A question about what Google might be doing right, and what it could do better, with respect to security, prompted Harrington to say he thought the company was doing much good work is on hard problems, and that they're properly investing a lot in cyber security. He noted the importance for industry as a whole in addressing cyber labor shortages. Hayden thought Google a good example of the important contributions private companies can make to setting policy. (And he pointed out a historical precedent for this: British foreign policy in the 18th and 19th Centuries would have been unthinkable without the participation of the East India Company.)
Daniel cautioned that security cannot be bolted on, and that it's always essentially an exercise in risk management—we'll never drive risk to zero.
A question from the audience, directed at Hayden, asked whether proposed sanctions against Chinese hackers were a good idea. Hayden offered an enthusiastic and emphatic "Yes!" He thinks the Executive Order concerning sanction is brilliant, and that sanctions are "a natural." But Bigman was markedly less sanguine. He observed that most cyber crime comes, after all, from criminal elements, and that as long as criminals can continue to monetize hacking, it will continue, sanctions or no. And cyber crime now appears to be more lucrative than drug trafficking.
Asked about security incentives for business, and whether such incentives should be global, Daniel thought it a complex area. He's never seen a purely domestic issue raised at the National Security Council. He did note the importance of small entrepreneurs. "Out-googling Google is a fool's errand," but huge entrepreneurial possibilities are open in cyber security. Hayden recommended building international norms from insider out, starting with the 5 Eyes, which he characterized as "like-minded, like-valued nations."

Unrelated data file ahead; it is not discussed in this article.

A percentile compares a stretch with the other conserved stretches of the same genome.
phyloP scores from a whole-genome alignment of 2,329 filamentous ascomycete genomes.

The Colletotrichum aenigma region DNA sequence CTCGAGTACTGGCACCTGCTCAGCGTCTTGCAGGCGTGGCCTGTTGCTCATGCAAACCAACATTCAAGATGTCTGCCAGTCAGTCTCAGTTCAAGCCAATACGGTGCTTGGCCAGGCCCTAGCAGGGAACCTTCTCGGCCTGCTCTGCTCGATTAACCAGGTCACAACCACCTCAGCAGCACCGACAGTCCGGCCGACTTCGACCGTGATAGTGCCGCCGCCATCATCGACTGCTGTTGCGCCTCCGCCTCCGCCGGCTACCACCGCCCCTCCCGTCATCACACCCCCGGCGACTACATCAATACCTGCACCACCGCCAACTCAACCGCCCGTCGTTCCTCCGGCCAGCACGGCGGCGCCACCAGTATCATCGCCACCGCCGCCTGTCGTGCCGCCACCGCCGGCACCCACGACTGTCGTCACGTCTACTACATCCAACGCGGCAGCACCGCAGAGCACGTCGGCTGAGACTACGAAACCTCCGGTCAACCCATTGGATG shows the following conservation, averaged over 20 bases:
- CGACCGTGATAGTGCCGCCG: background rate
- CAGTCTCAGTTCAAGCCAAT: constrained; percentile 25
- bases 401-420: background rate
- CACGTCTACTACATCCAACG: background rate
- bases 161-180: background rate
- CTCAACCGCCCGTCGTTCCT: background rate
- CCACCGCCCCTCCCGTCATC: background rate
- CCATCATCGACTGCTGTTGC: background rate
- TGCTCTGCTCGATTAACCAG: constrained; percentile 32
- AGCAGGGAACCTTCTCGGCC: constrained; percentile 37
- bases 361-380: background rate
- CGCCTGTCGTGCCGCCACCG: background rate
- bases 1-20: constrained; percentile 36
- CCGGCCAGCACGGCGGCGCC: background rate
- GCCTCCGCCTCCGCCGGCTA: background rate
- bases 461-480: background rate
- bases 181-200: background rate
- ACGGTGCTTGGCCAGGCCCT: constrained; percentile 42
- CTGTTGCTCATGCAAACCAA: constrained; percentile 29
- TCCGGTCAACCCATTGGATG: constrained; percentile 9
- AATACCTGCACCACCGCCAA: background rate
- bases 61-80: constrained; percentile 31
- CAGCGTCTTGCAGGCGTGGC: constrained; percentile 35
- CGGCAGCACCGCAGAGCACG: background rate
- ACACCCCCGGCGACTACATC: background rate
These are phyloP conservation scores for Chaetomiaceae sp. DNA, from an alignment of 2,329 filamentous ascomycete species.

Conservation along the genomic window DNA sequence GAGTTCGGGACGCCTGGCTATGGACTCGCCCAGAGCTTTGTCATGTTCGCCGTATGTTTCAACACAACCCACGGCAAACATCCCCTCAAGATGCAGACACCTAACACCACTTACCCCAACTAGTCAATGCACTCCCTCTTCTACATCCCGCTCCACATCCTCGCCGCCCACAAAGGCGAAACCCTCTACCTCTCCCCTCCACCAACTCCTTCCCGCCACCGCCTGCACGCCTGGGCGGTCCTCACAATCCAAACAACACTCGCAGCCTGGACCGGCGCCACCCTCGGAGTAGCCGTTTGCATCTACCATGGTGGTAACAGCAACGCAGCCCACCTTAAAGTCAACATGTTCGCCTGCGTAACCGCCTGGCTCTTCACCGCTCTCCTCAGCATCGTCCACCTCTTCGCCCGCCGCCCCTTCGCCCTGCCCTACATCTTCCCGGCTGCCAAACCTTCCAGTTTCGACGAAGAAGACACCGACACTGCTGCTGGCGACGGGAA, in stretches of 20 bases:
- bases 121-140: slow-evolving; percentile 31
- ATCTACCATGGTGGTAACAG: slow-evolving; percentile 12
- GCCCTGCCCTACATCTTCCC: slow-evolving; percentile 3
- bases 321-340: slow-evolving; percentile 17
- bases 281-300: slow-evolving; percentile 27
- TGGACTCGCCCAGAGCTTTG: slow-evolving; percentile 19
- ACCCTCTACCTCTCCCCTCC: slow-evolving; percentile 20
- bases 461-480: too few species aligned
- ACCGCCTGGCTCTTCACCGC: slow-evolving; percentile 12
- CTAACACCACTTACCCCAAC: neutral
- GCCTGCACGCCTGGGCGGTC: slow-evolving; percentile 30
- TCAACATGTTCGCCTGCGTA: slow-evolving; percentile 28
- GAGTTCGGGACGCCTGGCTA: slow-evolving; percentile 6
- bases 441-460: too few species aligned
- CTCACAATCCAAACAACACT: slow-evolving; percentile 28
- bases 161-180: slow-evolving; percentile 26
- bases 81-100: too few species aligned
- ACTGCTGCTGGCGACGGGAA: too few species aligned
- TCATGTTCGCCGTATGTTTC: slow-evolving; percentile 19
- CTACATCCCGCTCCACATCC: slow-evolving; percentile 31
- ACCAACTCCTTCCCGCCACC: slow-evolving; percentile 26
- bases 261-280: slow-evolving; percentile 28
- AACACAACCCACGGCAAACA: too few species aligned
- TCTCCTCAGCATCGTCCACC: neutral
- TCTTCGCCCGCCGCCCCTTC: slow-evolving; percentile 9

The panel wrapped up with a discussion of why (as the questioner put it) has the cyber insurance market failed to flourish? Daniel thought the basic cause was the continuing lack of actuarial data on risk and response. The NIST Framework will help the cyber insurance market, but we're still building the risk information base. Hayden expressed the view that governments should act as second insurers until the private sector market gets on its feet.
Speaking for the Victims, with a Look Back and a Look Ahead
Kevin Mandia (FireEye President) delivered the day's second keynote. He promised to speak for the victims of cyber attack—themselves too often misunderstood—reviewing the recent past and looking to the future.
The principal lesson he wanted to draw for the conference was one other presenters had and would continue to take up: "There are few risks or repercussions for the attackers." In part this is because there are simply too many safe havens for hackers. If you're in Iran, Syria, China, or Russia, you probably face no risk whatsover for hacking American targets. "The bad guys are in risk-free game time all the time. This makes their game better." This fundamental assymmetry in cyberspace between offense and defense has created an imbalance of power.
Attackers exploit trust within organizations, and their operationalized spearphishing is highly targeted and tough to detect. There's no patch for exploitation of trust. And the state attackers we face have got the language skills to be convincing.
Looking at the economics of hacking, Mandia finds that individual hackers scale very well. Their cyber-crime tradecraft has improved drastically. Nation-states have been purging, as opposed to wiping, logs as they cover their tracks. Crooks now do so too, and "it's not good when cyber criminals do counter-forensics."
Disclosure has become more general, he thinks. But most organizations did not get to disclose on their own terms. Many of them still find out they've been breached from bloggers or the media, and so they're usually disclosing prematurely, before they've been able to understand what's hit them, and what the implications of the incident are. "We all need to figure out how to disclose during the fog of war, when everyone knows about it at the same time you do." Detection efficacy is weaker in the cyber kill chain's later stages. We've gotten good at exploit detection, but not at detecting lateral movement.
90% of the attacks FireEye works on are from Russia, China, or Iran. Cyber activities signal the intentions of nation states. When we, the US, failed to punish (as promised) chemical weapon use in Syria, SEA activity spiked. In Mandia's opinion, every zero-day discovered over the last two years was sprung by a nation state.